2. jen on

    I’ve never read this idea expressed so simply and perfectly.

    Why then are so many marriages based on pleasure instead of virtue? How does one settle into a marriage of virtue? It seems like it argues for dating a long time before marriage or marriage at an more mature age (over 25). Thoughts?

    • everydaythomist on

      The short answer for why so many marriages are based on pleasure and not virtue is that most people are not virtuous. Virtue is a firm and stable disposition of character that requires time and experience to develop. Aristotle thought you had to be middle-aged, for example, to truly have virtue. But one of the important things about virtue that I mention in the post is that the development of virtue is actually facilitated by having friends who are in concord with you. That means, basically, you are at the same level of virtue. You may both be committed to the good, but not fully virtuous in the sense that you don’t yet have that firm disposition of character distinctive of virtuous people. You can still get married at this stage though, and still develop a relationship of virtue, especially as you embark on experiences together that help you both develop in virtue.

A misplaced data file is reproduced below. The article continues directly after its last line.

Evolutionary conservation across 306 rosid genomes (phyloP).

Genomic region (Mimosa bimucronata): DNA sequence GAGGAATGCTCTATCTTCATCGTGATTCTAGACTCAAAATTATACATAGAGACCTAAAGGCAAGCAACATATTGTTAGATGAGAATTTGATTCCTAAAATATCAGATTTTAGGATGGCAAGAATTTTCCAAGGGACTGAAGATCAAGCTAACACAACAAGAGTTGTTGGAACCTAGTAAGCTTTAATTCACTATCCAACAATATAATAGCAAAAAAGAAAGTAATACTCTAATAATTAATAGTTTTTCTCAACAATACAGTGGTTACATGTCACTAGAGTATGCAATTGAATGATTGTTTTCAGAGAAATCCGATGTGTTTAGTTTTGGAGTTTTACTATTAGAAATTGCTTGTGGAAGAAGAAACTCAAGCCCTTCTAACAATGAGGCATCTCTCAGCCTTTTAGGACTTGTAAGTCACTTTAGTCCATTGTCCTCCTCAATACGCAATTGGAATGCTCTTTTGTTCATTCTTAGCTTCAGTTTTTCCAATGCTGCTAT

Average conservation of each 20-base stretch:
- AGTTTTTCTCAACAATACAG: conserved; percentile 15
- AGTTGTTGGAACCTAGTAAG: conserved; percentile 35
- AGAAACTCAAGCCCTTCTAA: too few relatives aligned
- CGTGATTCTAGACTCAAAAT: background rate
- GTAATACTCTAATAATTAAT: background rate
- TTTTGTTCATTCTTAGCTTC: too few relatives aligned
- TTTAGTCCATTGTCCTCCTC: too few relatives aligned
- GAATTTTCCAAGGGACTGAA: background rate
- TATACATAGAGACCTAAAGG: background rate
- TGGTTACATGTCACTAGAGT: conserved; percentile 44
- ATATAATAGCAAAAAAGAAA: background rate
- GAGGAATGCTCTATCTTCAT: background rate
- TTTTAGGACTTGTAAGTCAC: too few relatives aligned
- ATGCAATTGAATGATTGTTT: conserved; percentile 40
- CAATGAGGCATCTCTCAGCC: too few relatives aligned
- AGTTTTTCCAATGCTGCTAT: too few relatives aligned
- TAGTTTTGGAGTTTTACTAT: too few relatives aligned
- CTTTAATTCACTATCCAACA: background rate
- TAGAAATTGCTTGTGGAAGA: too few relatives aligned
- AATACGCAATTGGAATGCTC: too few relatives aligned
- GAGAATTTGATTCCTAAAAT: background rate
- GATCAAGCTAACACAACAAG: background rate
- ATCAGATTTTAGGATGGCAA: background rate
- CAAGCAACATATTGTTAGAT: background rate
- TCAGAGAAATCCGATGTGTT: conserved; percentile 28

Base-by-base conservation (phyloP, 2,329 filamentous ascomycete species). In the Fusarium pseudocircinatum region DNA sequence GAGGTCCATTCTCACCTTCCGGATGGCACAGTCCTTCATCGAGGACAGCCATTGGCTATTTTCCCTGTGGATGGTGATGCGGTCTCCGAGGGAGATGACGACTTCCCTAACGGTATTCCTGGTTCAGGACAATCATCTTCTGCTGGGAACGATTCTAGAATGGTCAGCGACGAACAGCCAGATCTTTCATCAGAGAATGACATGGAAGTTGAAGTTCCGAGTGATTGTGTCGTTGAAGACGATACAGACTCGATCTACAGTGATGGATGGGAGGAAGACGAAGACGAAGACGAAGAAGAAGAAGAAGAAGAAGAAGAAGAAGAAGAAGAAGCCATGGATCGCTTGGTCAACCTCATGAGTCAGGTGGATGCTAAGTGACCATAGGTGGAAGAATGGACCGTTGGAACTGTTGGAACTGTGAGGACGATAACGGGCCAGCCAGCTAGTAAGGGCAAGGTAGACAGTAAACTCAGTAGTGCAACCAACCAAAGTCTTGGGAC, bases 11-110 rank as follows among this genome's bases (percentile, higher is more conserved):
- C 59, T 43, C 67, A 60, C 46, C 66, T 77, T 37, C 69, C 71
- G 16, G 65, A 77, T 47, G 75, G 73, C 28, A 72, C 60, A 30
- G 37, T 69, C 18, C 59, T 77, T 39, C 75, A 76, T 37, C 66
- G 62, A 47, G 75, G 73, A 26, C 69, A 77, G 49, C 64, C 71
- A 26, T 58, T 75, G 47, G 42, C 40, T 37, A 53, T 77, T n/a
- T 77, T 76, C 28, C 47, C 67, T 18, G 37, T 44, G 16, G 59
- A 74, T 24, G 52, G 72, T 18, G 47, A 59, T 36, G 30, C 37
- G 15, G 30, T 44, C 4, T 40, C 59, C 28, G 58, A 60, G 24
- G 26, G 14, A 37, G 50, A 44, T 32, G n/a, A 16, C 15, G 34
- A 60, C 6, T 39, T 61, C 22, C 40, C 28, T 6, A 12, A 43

I think what is key for testing a relationship is exposing it to lots of different circumstances in order to see how “contextual” a person’s virtue is. That is, are they only committed to the good in certain circumstances, or is their commitment to the good consistent, regardless of circumstances? A couple that has not faced any real challenges which test the relationship should perhaps reconsider before jumping into marriage. But a couple that has experienced both joy and trial and has endured both in a virtuous way, can assume that their marriage has a lot of potential for success.